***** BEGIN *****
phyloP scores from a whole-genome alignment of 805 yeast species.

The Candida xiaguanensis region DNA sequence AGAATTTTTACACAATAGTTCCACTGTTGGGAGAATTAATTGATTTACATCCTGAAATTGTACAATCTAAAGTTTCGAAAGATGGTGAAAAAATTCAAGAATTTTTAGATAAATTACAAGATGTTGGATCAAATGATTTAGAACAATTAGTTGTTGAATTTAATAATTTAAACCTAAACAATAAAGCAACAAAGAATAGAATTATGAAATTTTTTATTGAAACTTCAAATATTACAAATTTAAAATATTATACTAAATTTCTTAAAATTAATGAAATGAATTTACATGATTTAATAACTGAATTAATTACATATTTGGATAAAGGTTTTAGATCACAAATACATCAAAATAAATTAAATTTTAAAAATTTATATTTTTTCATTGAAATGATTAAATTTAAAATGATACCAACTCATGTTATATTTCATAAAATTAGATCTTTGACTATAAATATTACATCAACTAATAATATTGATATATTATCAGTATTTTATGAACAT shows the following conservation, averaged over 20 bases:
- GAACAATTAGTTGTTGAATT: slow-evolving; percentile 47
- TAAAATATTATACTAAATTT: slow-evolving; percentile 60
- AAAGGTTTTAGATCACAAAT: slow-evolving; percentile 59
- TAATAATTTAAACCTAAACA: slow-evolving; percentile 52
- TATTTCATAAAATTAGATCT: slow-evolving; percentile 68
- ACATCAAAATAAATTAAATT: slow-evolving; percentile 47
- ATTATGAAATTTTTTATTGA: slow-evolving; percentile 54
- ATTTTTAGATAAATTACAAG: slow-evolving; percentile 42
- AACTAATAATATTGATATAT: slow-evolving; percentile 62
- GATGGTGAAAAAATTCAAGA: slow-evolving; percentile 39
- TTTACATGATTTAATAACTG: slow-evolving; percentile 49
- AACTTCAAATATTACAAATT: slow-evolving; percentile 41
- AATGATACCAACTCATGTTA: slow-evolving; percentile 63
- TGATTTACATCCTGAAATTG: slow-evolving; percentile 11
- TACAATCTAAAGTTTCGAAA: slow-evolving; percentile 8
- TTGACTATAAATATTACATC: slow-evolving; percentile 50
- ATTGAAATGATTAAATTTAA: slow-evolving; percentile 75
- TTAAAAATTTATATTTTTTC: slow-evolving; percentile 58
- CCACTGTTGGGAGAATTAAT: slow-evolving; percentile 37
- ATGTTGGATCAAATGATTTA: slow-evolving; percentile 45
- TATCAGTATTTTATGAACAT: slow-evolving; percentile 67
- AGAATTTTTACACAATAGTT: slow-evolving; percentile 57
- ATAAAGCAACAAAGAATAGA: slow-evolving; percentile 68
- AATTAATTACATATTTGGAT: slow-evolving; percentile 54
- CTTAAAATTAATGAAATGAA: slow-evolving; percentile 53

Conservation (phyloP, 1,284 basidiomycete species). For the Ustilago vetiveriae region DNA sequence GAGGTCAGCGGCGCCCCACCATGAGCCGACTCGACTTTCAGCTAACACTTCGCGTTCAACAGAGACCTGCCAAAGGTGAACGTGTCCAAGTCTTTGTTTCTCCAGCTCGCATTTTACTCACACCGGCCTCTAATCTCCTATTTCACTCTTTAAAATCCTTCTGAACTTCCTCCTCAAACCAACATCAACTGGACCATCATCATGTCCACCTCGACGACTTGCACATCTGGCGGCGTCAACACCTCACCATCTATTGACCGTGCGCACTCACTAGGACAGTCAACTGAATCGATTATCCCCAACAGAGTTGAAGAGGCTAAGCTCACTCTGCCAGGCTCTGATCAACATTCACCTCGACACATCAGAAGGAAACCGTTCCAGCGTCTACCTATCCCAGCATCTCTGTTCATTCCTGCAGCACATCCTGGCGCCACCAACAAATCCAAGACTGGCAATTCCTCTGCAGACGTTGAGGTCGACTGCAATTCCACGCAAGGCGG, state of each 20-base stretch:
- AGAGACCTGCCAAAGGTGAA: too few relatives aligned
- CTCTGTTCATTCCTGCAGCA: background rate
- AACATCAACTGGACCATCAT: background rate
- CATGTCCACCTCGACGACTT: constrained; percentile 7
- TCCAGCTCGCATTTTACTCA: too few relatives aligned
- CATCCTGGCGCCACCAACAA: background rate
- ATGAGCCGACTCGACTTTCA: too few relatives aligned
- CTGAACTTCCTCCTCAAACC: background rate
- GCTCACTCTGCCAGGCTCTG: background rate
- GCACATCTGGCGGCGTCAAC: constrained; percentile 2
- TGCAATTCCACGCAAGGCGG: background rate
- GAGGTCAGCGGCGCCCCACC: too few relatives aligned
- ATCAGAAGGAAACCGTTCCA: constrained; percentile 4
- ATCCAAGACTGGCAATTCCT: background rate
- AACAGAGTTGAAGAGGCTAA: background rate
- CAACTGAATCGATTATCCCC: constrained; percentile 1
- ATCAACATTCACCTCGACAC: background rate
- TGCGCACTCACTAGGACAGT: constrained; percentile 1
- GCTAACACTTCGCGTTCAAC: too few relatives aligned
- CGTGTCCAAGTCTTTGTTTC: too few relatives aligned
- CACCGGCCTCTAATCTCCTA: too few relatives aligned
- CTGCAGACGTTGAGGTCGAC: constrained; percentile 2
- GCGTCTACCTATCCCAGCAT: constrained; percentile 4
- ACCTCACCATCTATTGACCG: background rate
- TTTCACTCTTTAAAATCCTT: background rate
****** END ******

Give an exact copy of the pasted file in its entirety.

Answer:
phyloP scores from a whole-genome alignment of 805 yeast species.

The Candida xiaguanensis region DNA sequence AGAATTTTTACACAATAGTTCCACTGTTGGGAGAATTAATTGATTTACATCCTGAAATTGTACAATCTAAAGTTTCGAAAGATGGTGAAAAAATTCAAGAATTTTTAGATAAATTACAAGATGTTGGATCAAATGATTTAGAACAATTAGTTGTTGAATTTAATAATTTAAACCTAAACAATAAAGCAACAAAGAATAGAATTATGAAATTTTTTATTGAAACTTCAAATATTACAAATTTAAAATATTATACTAAATTTCTTAAAATTAATGAAATGAATTTACATGATTTAATAACTGAATTAATTACATATTTGGATAAAGGTTTTAGATCACAAATACATCAAAATAAATTAAATTTTAAAAATTTATATTTTTTCATTGAAATGATTAAATTTAAAATGATACCAACTCATGTTATATTTCATAAAATTAGATCTTTGACTATAAATATTACATCAACTAATAATATTGATATATTATCAGTATTTTATGAACAT shows the following conservation, averaged over 20 bases:
- GAACAATTAGTTGTTGAATT: slow-evolving; percentile 47
- TAAAATATTATACTAAATTT: slow-evolving; percentile 60
- AAAGGTTTTAGATCACAAAT: slow-evolving; percentile 59
- TAATAATTTAAACCTAAACA: slow-evolving; percentile 52
- TATTTCATAAAATTAGATCT: slow-evolving; percentile 68
- ACATCAAAATAAATTAAATT: slow-evolving; percentile 47
- ATTATGAAATTTTTTATTGA: slow-evolving; percentile 54
- ATTTTTAGATAAATTACAAG: slow-evolving; percentile 42
- AACTAATAATATTGATATAT: slow-evolving; percentile 62
- GATGGTGAAAAAATTCAAGA: slow-evolving; percentile 39
- TTTACATGATTTAATAACTG: slow-evolving; percentile 49
- AACTTCAAATATTACAAATT: slow-evolving; percentile 41
- AATGATACCAACTCATGTTA: slow-evolving; percentile 63
- TGATTTACATCCTGAAATTG: slow-evolving; percentile 11
- TACAATCTAAAGTTTCGAAA: slow-evolving; percentile 8
- TTGACTATAAATATTACATC: slow-evolving; percentile 50
- ATTGAAATGATTAAATTTAA: slow-evolving; percentile 75
- TTAAAAATTTATATTTTTTC: slow-evolving; percentile 58
- CCACTGTTGGGAGAATTAAT: slow-evolving; percentile 37
- ATGTTGGATCAAATGATTTA: slow-evolving; percentile 45
- TATCAGTATTTTATGAACAT: slow-evolving; percentile 67
- AGAATTTTTACACAATAGTT: slow-evolving; percentile 57
- ATAAAGCAACAAAGAATAGA: slow-evolving; percentile 68
- AATTAATTACATATTTGGAT: slow-evolving; percentile 54
- CTTAAAATTAATGAAATGAA: slow-evolving; percentile 53

Conservation (phyloP, 1,284 basidiomycete species). For the Ustilago vetiveriae region DNA sequence GAGGTCAGCGGCGCCCCACCATGAGCCGACTCGACTTTCAGCTAACACTTCGCGTTCAACAGAGACCTGCCAAAGGTGAACGTGTCCAAGTCTTTGTTTCTCCAGCTCGCATTTTACTCACACCGGCCTCTAATCTCCTATTTCACTCTTTAAAATCCTTCTGAACTTCCTCCTCAAACCAACATCAACTGGACCATCATCATGTCCACCTCGACGACTTGCACATCTGGCGGCGTCAACACCTCACCATCTATTGACCGTGCGCACTCACTAGGACAGTCAACTGAATCGATTATCCCCAACAGAGTTGAAGAGGCTAAGCTCACTCTGCCAGGCTCTGATCAACATTCACCTCGACACATCAGAAGGAAACCGTTCCAGCGTCTACCTATCCCAGCATCTCTGTTCATTCCTGCAGCACATCCTGGCGCCACCAACAAATCCAAGACTGGCAATTCCTCTGCAGACGTTGAGGTCGACTGCAATTCCACGCAAGGCGG, state of each 20-base stretch:
- AGAGACCTGCCAAAGGTGAA: too few relatives aligned
- CTCTGTTCATTCCTGCAGCA: background rate
- AACATCAACTGGACCATCAT: background rate
- CATGTCCACCTCGACGACTT: constrained; percentile 7
- TCCAGCTCGCATTTTACTCA: too few relatives aligned
- CATCCTGGCGCCACCAACAA: background rate
- ATGAGCCGACTCGACTTTCA: too few relatives aligned
- CTGAACTTCCTCCTCAAACC: background rate
- GCTCACTCTGCCAGGCTCTG: background rate
- GCACATCTGGCGGCGTCAAC: constrained; percentile 2
- TGCAATTCCACGCAAGGCGG: background rate
- GAGGTCAGCGGCGCCCCACC: too few relatives aligned
- ATCAGAAGGAAACCGTTCCA: constrained; percentile 4
- ATCCAAGACTGGCAATTCCT: background rate
- AACAGAGTTGAAGAGGCTAA: background rate
- CAACTGAATCGATTATCCCC: constrained; percentile 1
- ATCAACATTCACCTCGACAC: background rate
- TGCGCACTCACTAGGACAGT: constrained; percentile 1
- GCTAACACTTCGCGTTCAAC: too few relatives aligned
- CGTGTCCAAGTCTTTGTTTC: too few relatives aligned
- CACCGGCCTCTAATCTCCTA: too few relatives aligned
- CTGCAGACGTTGAGGTCGAC: constrained; percentile 2
- GCGTCTACCTATCCCAGCAT: constrained; percentile 4
- ACCTCACCATCTATTGACCG: background rate
- TTTCACTCTTTAAAATCCTT: background rate